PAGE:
Lay Movements in Today’s Church
A Phenomenon Unforeseen but Awaited
Hans Urs von Balthasar
Un fenomeno imprevisto eppure atteso
Publisher:Saint John Publications
The ways of the intervention of the Holy Spirit in a particular time are unforeseeable. It is always possible to hope and expect that they will correspond to the spiritual needs of a given time and of the Church living in that time. Thus also the charisms flowering in the area of lay movements, as in other fields of the Church, are unforeseen as in the past, but it is possible to point out immediately the reasons for which they have arisen particularly now.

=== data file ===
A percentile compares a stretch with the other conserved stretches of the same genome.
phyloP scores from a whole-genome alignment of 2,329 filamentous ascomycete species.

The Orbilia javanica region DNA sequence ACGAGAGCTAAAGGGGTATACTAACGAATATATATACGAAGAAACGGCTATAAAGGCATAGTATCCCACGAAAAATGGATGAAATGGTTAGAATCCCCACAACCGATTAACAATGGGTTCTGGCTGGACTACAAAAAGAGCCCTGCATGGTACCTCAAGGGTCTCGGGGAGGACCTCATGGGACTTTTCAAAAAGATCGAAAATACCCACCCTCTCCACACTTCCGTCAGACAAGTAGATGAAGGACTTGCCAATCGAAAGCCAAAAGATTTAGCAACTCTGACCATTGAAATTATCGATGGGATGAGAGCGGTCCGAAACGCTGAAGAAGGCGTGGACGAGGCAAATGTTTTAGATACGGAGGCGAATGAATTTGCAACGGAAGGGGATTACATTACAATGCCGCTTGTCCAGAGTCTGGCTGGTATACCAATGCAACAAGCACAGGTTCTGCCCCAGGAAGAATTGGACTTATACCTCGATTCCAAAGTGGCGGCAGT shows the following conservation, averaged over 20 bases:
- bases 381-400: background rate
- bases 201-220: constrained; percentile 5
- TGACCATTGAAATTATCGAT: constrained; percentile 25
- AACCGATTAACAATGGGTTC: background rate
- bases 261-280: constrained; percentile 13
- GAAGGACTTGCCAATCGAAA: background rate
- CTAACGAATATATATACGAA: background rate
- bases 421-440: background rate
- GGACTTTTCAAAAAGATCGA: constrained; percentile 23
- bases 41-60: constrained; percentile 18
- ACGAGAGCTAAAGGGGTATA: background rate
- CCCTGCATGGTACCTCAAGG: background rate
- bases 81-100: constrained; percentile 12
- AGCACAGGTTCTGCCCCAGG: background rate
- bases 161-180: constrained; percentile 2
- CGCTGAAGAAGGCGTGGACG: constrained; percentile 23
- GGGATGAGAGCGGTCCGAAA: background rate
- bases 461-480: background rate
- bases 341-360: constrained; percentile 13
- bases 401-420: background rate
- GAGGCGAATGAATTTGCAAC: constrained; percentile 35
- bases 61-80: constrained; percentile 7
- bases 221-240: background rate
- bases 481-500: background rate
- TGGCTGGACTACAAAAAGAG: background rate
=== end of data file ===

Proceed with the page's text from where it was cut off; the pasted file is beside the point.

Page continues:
Though some of them had their beginnings before the Second Vatican Council, the image of the Church given by the Council has without doubt strongly influenced their development: the idea—obviously only a presumption—that Christian perfection could be reserved to the religious state, that the lay person in the world should be content with a secondary form of Christian existence, collapsed because of the clear declaration, genuinely evangelical, that all Christians are called in the same way to holiness; those who live and work in the world no less than religious and priests, those who are married no less than the celibate. It is probably because of this principle that Christians who aspire to perfection no longer adhere with the same assiduity to the Third Orders to participate in some way in the charism of the First and Second Orders, but place themselves in the Church in their own right, even though they then direct themselves towards a specific religious spirituality. Sometimes it is even possible to observe, contrary to times past, that the new ecclesial movements have decisively influenced certain religious communities and are in a position to renew in them their spirit.